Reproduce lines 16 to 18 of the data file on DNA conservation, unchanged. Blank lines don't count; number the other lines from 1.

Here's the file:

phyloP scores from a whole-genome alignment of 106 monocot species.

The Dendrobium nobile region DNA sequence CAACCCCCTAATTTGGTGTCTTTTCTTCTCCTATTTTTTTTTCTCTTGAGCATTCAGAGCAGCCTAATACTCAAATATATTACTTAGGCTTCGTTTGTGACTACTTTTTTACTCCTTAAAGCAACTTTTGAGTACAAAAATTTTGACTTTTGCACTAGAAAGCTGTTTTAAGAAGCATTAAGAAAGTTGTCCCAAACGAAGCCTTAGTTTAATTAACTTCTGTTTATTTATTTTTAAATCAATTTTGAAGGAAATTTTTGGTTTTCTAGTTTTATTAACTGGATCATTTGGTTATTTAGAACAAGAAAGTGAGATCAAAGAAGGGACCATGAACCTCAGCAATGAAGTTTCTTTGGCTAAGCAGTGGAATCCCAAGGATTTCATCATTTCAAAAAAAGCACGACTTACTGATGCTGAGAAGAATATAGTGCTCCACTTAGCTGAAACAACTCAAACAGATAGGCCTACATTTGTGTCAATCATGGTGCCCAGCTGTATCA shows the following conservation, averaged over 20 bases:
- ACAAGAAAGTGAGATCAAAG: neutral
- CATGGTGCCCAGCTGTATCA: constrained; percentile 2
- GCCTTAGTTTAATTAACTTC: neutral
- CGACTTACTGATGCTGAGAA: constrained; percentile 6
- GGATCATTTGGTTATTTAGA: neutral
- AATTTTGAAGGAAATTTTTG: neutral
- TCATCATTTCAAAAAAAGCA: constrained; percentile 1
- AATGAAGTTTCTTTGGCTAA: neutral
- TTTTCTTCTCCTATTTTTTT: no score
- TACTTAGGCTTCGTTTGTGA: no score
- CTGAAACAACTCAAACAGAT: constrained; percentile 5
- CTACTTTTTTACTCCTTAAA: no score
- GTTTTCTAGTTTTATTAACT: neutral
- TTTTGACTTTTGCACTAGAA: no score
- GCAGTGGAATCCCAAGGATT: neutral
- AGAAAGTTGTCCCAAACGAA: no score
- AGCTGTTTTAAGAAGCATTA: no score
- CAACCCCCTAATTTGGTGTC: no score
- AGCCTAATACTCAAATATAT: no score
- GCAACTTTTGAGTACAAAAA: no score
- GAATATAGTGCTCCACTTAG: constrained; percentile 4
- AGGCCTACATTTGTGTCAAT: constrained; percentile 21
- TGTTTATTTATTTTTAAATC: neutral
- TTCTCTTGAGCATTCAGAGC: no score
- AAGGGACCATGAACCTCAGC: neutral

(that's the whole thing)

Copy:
- TTTTGACTTTTGCACTAGAA: no score
- GCAGTGGAATCCCAAGGATT: neutral
- AGAAAGTTGTCCCAAACGAA: no score